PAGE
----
Husband. Dad to 5. Student Ministry Pastor. Follower of Jesus. Yatta yatta.


Last weekend, my friend Adam McLane wrote a blog post entitled:  “How to Keep Your Youth Ministry Job”.  In it, he suggests 2 things you must master if you’re going to keep getting a pay check.

Read the full post, in the link above, but he suggests at least 2 things:

1. Care about the measurable data like numbers and such that your boss or board cares about.
2. Care about the politics of donor relationships.

I’m not going to discredit either of those, but as I read the article, and then skimmed the slew of comments his post produced from his audience, I thought I’d toss my own thoughts out here.  I was going to write them in his comments section, but then I realized I had a mouthful, not 3 sentences.

So after 11 years in youth ministry in one church and 7 in the one I’m at now and having heard or been a part of countless conversations with youth pastors around the country at conferences and after hiring several myself, I’d suggest the following three additions to Adam’s list if you want to keep your youth ministry job:

Sure, you’re paid to champion the needs of teens in your church.  Be their spokesperson on or to your church board. Yes, make sure students are cared for and resourced and give them a voice in the “Big Church” world.  Just don’t get arrogant and self-centered and bitter acting like your ministry is always getting the hand me downs and nothing else on campus matters besides youth.

I’ve been given more hand me down sound systems than I’d like to admit when the “big church” got a new one.  I get it.  But we’re not the biggest dog in the show.  Get over it.

There’s more going on at my church than just my ministry and I need to understand that as the youth pastor, I should champion students, but not above the bigger mission or vision of the church as a whole.

The truth is, if you don’t like something, then partner and lead up.  Be a solution finder, not a whiner.  You cannot pit yourself at odds with the kids ministry or the mens ministry or the senior pastor’s goals.  If you do, you can probably start the countdown.  Championing your area in vain ignorance of the needs of the greater congregation or the flow of the church body will get your job listed on the internet.

Do this in 2 ways:

1. Over communicate the good stuff.  Why? Because it’s fun to share.  But if you just want some gut wrenching blunt political truth on job security, do it because it’s hard to fire the youth pastor who is constantly feeding you great news.  If all your supervisors hear from anyone else is the stuff you’re doing wrong, then you’re in trouble.  Forward a great e-mail, quote a Facebook update, talk about small victories and huge ones.  Share what you see God doing in your ministry and keep the good info coming.  The bad stuff has a way of finding it’s way to the top without any help.  Your job is to keep the good stuff flowing.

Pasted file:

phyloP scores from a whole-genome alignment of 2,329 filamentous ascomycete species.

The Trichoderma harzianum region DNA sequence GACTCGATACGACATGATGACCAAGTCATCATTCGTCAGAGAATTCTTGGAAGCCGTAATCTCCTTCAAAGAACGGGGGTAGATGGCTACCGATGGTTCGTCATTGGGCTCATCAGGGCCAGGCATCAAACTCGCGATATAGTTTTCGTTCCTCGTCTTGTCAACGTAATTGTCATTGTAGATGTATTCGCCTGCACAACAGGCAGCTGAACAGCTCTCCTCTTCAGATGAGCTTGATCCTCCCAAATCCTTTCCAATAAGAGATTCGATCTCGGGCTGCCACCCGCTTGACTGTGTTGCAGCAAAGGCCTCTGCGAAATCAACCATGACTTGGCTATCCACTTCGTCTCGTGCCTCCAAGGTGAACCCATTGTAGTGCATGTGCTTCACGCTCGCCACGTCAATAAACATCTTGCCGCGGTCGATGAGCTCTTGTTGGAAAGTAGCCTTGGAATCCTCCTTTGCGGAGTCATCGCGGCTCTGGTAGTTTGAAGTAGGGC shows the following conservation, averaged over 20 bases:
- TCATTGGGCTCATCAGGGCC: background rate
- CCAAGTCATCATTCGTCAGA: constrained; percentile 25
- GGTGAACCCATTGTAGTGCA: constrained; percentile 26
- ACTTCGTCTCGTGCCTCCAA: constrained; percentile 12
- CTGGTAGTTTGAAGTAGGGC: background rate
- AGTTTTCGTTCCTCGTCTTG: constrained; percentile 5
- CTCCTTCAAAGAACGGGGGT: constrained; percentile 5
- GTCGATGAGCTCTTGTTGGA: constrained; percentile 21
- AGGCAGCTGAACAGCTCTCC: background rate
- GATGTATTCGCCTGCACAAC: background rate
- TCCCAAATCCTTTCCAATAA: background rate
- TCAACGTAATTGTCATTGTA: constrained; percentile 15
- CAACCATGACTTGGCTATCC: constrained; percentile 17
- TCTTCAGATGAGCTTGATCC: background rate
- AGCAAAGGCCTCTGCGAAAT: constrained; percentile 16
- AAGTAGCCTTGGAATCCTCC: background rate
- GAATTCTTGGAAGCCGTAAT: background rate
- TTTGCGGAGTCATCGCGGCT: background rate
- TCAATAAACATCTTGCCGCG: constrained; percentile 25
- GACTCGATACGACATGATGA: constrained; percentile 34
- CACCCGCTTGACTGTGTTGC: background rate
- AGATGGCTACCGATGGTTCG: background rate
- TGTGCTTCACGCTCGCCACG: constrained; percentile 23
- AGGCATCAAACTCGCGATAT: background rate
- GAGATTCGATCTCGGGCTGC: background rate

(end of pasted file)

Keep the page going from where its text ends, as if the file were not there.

2. Decide right now too that you’ll be the first to communicate when things go funky or bad too.  If you have a problem with a parent or an issue that you think could end up on your supervisor’s desk, then go tell them. If you called an ambulance or sent a kid home or a parent sent you an irate e-mail, the tell them what happened, how you responded, and if you were at fault- how you intend to not have it happen again.  Don’t ever let your supervisor be surprised by your mistakes or find out through the grapevine.

Be the first one to bring bad news so when the grapevine spreads it, your pastor or board goes, “Oh yeah,  I already talked to them about this.”  This will completely take the wind out of your attackers sail as well because they’re counting on surprises and shock and awe to be in their favor.  Don’t give your accusers this kind of ammo.  Be the first to communicate or you might be first to be fired.

Ever with students or married people. Not on Facebook.  Not in person. Not in a text. Not at the water cooler.  Not for fun. Not sarcastically. Not in jest. Not on a boat. Not on a plane. Not on a retreat.  Never ever ever.

IF YOU’RE MARRIED.  DON’T FLIRT WITH ANYONE WHO IS NOT YOUR SPOUSE.  On second thought…. Start flirting with your spouse a lot more than you already do and if you have to, be cold to anyone who even remotely tries to flirt with you that’s not your spouse.

FOR THE LOVE OF GOD, don’t flirt!  I’m tired of hearing stories of friends who lost their job cuz they flirted.  Just this week I heard about a guy who lost his job from an affair.  AHHHHH!  This is not new or creative.  It’s boring and annoying and it always starts with “innocent” flirting. Don’t flirt! It’s not innocent. I have lots more creative adjectives I want to add in front of flirt.  But I won’t.  Please just think of one that would offend you enough to get your attention and insert it here:  Stop ___________ flirting!

If you want to keep your job.  Never ever ever ever flirt with anyone you didn’t walk a marriage isle with.

Seriously, if this is you, go get help now.  Your faith, your family, your ministry, and the reputation of your community of fellow youth pastors begs you to stop.


  1. Great article! 100% truth.

  2. Communication is key.

  3. Anonymous says:

    Great article, but I would add — even if you are NOT a Youth Pastor (or any kind of pastor) If you are married, DO NOT FLIRT with anyone other than your spouse!

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